Two more from the great TBR read-down! I’ve got some realistic fiction and some dark(ish) fantasy for you, right here!
Livy is a 12-year-old English girl who is still reeling from the recent death of her best friend is uprooted when her father accepts a prestigious job as the librarian at Temple College: a position that comes with a spot in the school for Livy and a new home for the family. Livy discovers the stone Sentinels – angels – on the roof of the school are tied into the school’s history, and that the school’s founder and her possible ancestor, Peter Burgess, was consumed with studies on gravity and flight. As Livy tries to fit in at school, she also finds herself drawn to the Sentinels and their secrets; a mystery between the school’s previous librarian, the current headmistress, and Peter Burgess moves the story forward.
Character development takes a back seat to the many subplots, leading to an at-times confusing story that has strong fantastic elements that I would have liked to explore more. Livy is a developing character who would have benefitted more from a stronger subplot on grief and loss, and the main plot – the Burgess mystery – being more defined, less stretched out between characters. If you have strong fantasy readers who liked Constable’s previous book, The Wolf Princess, this may work for them.
This case of mistaken identity at a summer camp for unruly kids is at times, hilarious; at times, touching. Fifth grader Frederick Frederickson is not the big kid on campus. He’s not even really the small kid on campus. According to his friend Raj’s “food-chain theory about life”, there are lions, like Devin; the big kid on campus. There are gazelles, the kids who are bullied by the lions. There are meerkats, who watch the world go by, and then, there are fleas, who live on the butts of the meerkats. According to Raj, Frederick is a flea. This doesn’t sit well with Frederick; things only get worse when his long-awaited family vacation is canceled because of a Category 5 hurricane threat. After his friends pull a mean prank on Frederick at a birthday party, he’s had enough, and pushes back. The only problem is, pushing back ends up with him stuck on a boat that leaves him on the shores of Camp Omagoshee, a summer camp for troubled kids. It gets worse when he’s mistaken for camper Dashiell Blackwood, whose name tag is the only one left. Assuming Dash’s identity, he finds himself in the big leagues for a change: Dash is legendary for being bad, but Frederick? He tries to convince his cabin mates, Nosebleed, Specs, The Professor, and Ant Bite, that he is every bit as tough as they come, but even Frederick isn’t sure if he’s going to be able to back up Dash’s fame. When the camp is cleared out when the hurricane starts heading in their direction, Frederick and his new group learn that they have to work together to stay safe, and maybe they’ll even become friends.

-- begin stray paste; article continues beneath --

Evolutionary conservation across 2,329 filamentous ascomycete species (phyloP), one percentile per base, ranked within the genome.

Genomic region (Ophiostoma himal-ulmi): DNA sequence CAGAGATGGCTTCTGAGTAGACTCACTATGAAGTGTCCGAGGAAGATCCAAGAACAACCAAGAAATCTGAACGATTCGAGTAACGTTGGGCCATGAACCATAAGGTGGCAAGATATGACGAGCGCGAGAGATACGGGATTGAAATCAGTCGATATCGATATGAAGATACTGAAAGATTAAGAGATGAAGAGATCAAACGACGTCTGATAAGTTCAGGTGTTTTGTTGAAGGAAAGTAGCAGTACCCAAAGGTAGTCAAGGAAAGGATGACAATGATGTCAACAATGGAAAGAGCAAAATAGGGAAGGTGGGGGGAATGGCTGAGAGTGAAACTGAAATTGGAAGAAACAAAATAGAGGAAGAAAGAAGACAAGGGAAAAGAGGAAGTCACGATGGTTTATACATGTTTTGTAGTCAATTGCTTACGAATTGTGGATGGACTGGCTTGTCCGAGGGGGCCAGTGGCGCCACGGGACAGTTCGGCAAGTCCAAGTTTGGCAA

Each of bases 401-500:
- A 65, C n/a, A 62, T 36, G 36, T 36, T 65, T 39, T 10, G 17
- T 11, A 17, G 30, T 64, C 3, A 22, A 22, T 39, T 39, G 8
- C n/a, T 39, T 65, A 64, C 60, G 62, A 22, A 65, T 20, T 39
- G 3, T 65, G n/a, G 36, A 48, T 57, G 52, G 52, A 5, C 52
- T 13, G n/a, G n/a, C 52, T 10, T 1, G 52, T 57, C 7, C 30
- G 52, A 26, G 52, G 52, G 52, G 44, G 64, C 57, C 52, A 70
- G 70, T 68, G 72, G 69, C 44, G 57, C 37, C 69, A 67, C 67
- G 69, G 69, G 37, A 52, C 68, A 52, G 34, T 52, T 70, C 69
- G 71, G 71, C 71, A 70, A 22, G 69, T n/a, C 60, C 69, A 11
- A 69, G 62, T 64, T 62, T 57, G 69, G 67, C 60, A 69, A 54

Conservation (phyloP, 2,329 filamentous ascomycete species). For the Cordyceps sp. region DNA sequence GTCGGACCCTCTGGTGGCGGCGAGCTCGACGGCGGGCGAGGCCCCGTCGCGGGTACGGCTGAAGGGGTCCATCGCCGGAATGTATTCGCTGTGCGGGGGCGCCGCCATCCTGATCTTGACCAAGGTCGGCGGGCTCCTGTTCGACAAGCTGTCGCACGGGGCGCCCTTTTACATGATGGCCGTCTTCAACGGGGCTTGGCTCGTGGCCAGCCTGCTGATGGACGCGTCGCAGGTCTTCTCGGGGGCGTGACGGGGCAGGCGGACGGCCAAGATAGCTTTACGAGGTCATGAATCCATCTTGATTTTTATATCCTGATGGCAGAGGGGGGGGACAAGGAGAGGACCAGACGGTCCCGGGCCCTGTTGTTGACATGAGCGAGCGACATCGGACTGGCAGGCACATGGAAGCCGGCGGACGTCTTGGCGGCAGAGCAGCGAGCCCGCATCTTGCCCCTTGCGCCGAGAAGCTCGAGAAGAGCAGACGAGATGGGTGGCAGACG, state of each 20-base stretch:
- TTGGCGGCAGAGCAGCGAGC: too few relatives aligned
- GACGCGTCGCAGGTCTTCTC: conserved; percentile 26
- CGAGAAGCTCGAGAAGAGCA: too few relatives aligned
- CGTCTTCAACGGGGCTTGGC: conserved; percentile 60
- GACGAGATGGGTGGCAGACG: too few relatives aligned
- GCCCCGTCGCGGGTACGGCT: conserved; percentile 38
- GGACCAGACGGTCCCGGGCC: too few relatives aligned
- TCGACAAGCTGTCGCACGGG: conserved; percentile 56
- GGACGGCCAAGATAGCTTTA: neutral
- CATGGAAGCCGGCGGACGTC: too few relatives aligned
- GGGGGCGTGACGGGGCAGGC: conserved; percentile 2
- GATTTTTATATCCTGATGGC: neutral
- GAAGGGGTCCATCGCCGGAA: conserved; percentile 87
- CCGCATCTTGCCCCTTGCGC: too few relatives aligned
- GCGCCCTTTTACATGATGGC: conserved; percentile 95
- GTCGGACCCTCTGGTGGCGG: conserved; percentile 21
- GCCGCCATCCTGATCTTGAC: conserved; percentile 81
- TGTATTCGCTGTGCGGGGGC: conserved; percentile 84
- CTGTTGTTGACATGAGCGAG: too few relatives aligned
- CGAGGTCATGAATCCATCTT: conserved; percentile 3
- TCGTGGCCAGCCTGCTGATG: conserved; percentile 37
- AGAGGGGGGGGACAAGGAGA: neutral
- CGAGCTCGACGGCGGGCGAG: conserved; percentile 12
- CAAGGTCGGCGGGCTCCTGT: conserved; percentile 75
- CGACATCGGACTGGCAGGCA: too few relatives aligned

At its heart, Lions & Liars is about cliques and labels. The mistaken identity plot makes for some laugh-out loud moments, especially as Frederick tries to live up to Dashiell Blackwood’s infamous camp legend, but there’s also the stress of living a lie and the risk of being discovered. What happens when real friendships are made on the foundation of lies? The characters are nicely developed, and go beyond their “bad kid” label to show readers what constitutes a “troublesome child” in others’ eyes. Dan Santat’s black and white illustrations will keep readers turning pages. Kate Beasley has a great post about the labels kids get stuck with on the book on Nerdy Book Club.